When Bunnies Use Biting Words

Most bunnies will never bite a human, and those who do are often the most capable of loving relationships. If you understand why bunnies bite, you can avoid being bitten.

Testing. It’s common for baby rabbits to go through a period of testing their teeth. If your bunny decides to test his teeth on you, I advise a small screech. This is a sound rabbits make in dire distress. He will understand that this is serious.

Move over. Rabbits may nip whatever is in their way. It can be another rabbit who is blocking the water bottle or a human arm that is confining a rabbit to a lap. Screeching may work, but better yet, avoid using part of your body as a barricade.

Zealous grooming. When grooming each other, rabbits pull out burrs and chew foreign particles entangled in each other’s fur. Keep this in mind when your rabbit friend is licking your sleeve or pant leg and comes to a seam or wrinkle that could be interpreted as foreign.

Defense. Objects coming from below eye level may appear threatening. Don’t stick your hand up to a rabbit’s nose to be sniffed as you would to a dog or scratch under the chin as you would a cat. Also, your extremities, hands or feet, may be judged separately from the rest of yourself, so don’t assume that your bunny doesn’t like you if he distrusts your hands. It may take him a while to perceive those foreign objects as part of you.

Side approach. A human hand is all the more threatening to a shy rabbit when it is reaching in through a small side-opening cage door. As you invade her “safe” haven, she backs into the far corner. You must find a way to approach from the top, even if it means installing a new top-opening door or enlarging the one on the side. Or consider discarding the cage altogether in favor of a pen.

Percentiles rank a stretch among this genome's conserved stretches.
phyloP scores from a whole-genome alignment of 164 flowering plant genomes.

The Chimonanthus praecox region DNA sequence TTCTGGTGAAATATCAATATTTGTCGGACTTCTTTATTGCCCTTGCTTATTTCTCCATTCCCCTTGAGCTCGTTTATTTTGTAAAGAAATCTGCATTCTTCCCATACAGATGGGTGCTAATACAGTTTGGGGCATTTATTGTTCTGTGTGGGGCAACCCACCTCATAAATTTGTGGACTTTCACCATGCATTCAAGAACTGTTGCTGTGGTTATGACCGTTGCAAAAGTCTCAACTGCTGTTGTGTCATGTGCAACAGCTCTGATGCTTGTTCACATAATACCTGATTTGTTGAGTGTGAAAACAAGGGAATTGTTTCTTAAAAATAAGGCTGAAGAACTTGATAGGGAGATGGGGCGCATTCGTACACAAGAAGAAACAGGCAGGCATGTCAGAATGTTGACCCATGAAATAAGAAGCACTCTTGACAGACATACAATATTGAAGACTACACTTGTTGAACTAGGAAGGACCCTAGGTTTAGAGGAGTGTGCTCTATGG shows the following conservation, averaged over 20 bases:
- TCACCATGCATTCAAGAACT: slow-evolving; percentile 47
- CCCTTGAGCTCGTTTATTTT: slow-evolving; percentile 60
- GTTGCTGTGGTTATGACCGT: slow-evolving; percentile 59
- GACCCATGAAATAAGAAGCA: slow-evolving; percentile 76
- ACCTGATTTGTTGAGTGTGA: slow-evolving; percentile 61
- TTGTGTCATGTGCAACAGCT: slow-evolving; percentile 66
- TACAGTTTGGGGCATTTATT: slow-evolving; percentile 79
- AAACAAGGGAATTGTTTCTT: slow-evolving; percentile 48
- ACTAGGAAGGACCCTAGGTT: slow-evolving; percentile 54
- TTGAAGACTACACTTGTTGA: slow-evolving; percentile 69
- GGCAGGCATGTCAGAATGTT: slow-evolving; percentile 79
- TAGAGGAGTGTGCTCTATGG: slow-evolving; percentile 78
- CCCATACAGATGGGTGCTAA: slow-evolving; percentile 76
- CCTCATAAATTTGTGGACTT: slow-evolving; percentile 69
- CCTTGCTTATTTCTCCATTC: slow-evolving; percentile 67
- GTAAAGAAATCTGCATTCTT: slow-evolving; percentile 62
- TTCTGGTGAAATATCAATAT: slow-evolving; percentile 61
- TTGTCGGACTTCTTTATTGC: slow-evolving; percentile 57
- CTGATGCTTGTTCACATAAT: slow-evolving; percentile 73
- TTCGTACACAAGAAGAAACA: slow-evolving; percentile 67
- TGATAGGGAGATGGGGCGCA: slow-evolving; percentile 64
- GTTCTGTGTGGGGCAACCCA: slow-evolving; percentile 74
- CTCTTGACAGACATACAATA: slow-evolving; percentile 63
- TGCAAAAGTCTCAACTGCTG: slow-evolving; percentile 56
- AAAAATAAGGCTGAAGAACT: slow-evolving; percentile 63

Aromatic fingers. If you have been eating pretzels or dicing carrots, don’t stick your fingers immediately into bunny’s chomping area.

Possessiveness. Unspayed females (or unneutered males) may be particularly protective with their possessions, and it’s best to clean the cage or pen when it is unoccupied.

Misdirection. A human referee may incur a misdirected bite for trying to intervene between two rabbit adversaries—in much the same way that a person gets scratched by grabbing a cat from an attacking dog. A bite-attack may also be triggered by the scent of a “foreign” rabbit on your clothing.


My most affectionate rabbits of today were once labeled biters. Their gradual but thorough transformations are described in the the essays Who Wants a Mean Rabbit?, To Love a Mean Rabbit, and, Socializing the Antisocial Rabbit. If you have a “biter,” please read these articles.

Our rule has always been to meet animosity with benevolence and avoid situations that provoke an attack. Converting a biter is a rewarding experience—one of my favorite story topics. !

Further Reading

  • Marinell Harriman

    Marinell Harriman is the author of The House Rabbit Handbook. Over the past 35 years she has fostered and rescued hundreds of rabbits. She has published numerous articles on house rabbit philosophy, care, and behavior. She has a special place in her heart for disabled and special needs rabbits.

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